The dialogue over oldest-old politicians has typically come with a question: When is it time to quit? In her piece, Schiller raises the idea of “disengagement theory,” through which gerontologists have suggested that “not only are we naturally and inherently inclined to isolate ourselves as we age, but that society, eventually, is done with us.” A troubling thought. Still, she writes, “there is a difference between calling for the retirement of oldest-old politicians—whose net worth usually far surpasses that of their average constituent, and who play a central role in determining the realities of all Americans—and calling for the mass retirement of older people from society, on the basis that shelving them is somehow natural.” The residents of Schenley Gardens, at least, are profoundly, persistently engaged with current events. You can read Schiller’s full piece here.

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Other notable stories:

  • In July, Sarah Alvarez reported for CJR that big philanthropic groups including the MacArthur and Knight foundations were considering investing as much as five hundred million dollars to help solve the local-news crisis. Yesterday, a coalition of twenty-two nonprofits, led by the MacArthur Foundation, announced that they would do just that, under the guise of an initiative called “Press Forward.” The effort, which will aim to eventually double its investment to a billion dollars, will “fund grants for existing local for-profit and nonprofit newsrooms, help build shared tools, provide resources to diverse outlets and those in historically underserved areas, and invest in nonpartisan public policy development that advances access to news and information,” per the Times.
  • Yesterday, the Senate voted to confirm Biden’s appointment of Anna Gomez, a digital-policy adviser to the State Department, to fill an open seat on the Federal Communications Commission—handing the Democrats a long-awaited majority that promises to end a protracted period of gridlock at the agency and allow them to reverse the aggressive Trump-era deregulation of the telecommunications industry, including by reinstating “net neutrality” rules on the internet. Biden turned to Gomez after his initial pick for the seat, Gigi Sohn, was derailed earlier this year by what she characterized as “unrelenting, dishonest, and cruel attacks” from the political right and industry lobbyists. (The Verge’s Makena Kelly went deep on the “dark money” campaign against Sohn.)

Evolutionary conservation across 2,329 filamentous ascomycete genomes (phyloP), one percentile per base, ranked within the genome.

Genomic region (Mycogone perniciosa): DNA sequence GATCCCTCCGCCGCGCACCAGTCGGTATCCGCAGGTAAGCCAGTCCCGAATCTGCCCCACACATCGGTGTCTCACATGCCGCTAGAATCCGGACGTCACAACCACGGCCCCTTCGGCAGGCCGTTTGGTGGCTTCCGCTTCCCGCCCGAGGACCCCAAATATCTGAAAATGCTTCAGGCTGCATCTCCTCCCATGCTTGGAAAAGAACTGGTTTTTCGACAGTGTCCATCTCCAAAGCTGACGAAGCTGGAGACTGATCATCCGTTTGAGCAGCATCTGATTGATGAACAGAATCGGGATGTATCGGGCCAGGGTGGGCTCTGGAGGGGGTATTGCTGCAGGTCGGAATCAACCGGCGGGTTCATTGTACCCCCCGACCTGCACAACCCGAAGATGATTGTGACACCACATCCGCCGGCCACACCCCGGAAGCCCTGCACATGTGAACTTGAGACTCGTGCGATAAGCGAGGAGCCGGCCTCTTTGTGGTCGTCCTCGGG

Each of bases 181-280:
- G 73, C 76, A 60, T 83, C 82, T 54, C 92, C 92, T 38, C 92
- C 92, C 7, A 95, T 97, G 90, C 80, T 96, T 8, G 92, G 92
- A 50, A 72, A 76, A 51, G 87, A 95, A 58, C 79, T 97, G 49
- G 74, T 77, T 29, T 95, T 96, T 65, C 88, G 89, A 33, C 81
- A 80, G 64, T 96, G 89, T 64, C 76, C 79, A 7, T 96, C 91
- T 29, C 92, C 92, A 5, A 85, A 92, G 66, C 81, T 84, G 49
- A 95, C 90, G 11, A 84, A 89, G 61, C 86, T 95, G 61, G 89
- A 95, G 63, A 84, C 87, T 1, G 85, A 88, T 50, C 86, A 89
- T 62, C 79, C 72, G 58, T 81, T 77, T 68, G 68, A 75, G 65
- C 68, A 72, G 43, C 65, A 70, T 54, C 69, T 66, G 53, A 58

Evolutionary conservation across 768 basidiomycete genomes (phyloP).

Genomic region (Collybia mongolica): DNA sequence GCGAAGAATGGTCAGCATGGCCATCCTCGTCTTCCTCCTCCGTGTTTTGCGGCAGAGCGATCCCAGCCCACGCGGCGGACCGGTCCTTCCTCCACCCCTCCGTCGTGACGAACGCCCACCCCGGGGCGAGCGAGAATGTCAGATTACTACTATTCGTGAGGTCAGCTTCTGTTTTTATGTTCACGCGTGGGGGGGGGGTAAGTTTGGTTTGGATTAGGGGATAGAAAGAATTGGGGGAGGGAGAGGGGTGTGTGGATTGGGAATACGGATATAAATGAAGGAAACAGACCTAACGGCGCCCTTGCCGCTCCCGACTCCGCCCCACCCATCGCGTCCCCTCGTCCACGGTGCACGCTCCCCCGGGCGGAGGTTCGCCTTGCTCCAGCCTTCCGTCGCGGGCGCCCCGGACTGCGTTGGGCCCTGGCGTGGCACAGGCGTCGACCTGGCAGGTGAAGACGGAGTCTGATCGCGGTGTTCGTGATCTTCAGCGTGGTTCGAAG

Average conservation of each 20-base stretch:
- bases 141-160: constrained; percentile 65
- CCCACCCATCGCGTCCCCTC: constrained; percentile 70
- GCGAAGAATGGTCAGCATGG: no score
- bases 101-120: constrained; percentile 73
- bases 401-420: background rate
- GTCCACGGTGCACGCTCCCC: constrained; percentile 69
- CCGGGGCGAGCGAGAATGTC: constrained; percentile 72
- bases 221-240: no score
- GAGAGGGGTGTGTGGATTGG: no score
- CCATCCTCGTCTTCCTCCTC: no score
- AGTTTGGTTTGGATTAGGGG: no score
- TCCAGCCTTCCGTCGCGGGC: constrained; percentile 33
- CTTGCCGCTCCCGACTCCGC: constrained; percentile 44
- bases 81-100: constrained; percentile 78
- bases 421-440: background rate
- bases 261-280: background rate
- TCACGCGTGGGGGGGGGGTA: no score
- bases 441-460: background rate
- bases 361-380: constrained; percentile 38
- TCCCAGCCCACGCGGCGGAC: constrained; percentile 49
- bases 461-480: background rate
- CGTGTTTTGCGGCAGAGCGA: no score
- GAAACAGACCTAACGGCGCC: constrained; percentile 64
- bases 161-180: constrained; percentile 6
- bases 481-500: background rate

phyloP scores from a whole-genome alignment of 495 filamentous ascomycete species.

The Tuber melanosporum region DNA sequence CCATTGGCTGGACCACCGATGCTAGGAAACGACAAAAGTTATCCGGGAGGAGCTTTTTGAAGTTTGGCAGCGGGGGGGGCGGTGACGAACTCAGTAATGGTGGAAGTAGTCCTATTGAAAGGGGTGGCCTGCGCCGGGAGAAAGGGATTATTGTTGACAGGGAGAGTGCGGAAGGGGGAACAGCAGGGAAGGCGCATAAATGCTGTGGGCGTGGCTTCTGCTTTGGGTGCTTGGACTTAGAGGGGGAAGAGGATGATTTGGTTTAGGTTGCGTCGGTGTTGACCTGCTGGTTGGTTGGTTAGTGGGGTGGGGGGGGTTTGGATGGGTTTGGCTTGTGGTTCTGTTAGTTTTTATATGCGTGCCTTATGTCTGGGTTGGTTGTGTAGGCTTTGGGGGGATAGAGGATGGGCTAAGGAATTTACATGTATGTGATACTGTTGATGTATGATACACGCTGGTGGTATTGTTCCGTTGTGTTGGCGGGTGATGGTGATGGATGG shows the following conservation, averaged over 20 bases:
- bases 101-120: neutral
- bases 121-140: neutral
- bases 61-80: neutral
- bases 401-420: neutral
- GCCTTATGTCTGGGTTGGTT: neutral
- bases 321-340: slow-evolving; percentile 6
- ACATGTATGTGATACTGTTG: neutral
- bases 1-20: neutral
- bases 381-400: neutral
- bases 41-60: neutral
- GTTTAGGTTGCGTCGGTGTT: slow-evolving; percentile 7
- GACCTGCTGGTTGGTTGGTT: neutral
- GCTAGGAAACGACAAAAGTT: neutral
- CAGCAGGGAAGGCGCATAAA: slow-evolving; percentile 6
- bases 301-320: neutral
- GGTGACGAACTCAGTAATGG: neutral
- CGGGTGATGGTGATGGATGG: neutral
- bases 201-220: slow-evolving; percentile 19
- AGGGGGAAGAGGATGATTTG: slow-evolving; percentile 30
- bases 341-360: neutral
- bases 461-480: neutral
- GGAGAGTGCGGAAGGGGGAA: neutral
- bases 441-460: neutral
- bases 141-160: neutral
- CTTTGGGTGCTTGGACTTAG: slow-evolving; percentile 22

• It’s been a busy week for media-jobs news. John Lansing announced that he will retire as CEO of NPR at the end of the year. Also retiring (at least nominally): the prominent media academic Jeff Jarvis, from his post at CUNY’s Newmark Journalism School. Elsewhere, Julio Ricardo Varela stepped down as president of Futuro Media following layoffs at the nonprofit. Politico fleshed out its new management structure, with top roles for Francesca Barber, Alex Burns, and Joe Schatz. Substack hired Catherine Valentine, a comms staffer at the Post, to help the platform “lean into politics.” And Jen Psaki, the White House press secretary turned MSNBC Sunday host, will get a Monday show, too.
  • Three years ago, five photojournalists sued the New York City Police Department after its officers arrested or otherwise assaulted them while they were covering the protests that followed the police murder of George Floyd. This week, the journalists reached a settlement that, among other things, will require the NYPD to respect wide-ranging media-access rights and train officers in the First Amendment. According to the Society of Professional Journalists, the NYPD also acknowledged, for “the first time ever,” that the press has a “First Amendment right to record police activity in public places.”
  • And, with coronavirus infections ticking up again and new variants circulating, the Post returned to COVID experts with whom it has consulted in the past to ask them how they’re making sense of the current moment, and what precautions they are taking on a personal level. “Since the level of SARS-CoV-2 virus was low in the community this summer, I did not mask, and I have eaten indoors on occasion,” Anthony Fauci said. “This could change if cases markedly increase for the remainder of the summer.”

ICYMI: Elon Musk wants to blame someone else for Twitter’s decline. This week, it’s the ADL.

Betsy Morais is the managing editor of CJR.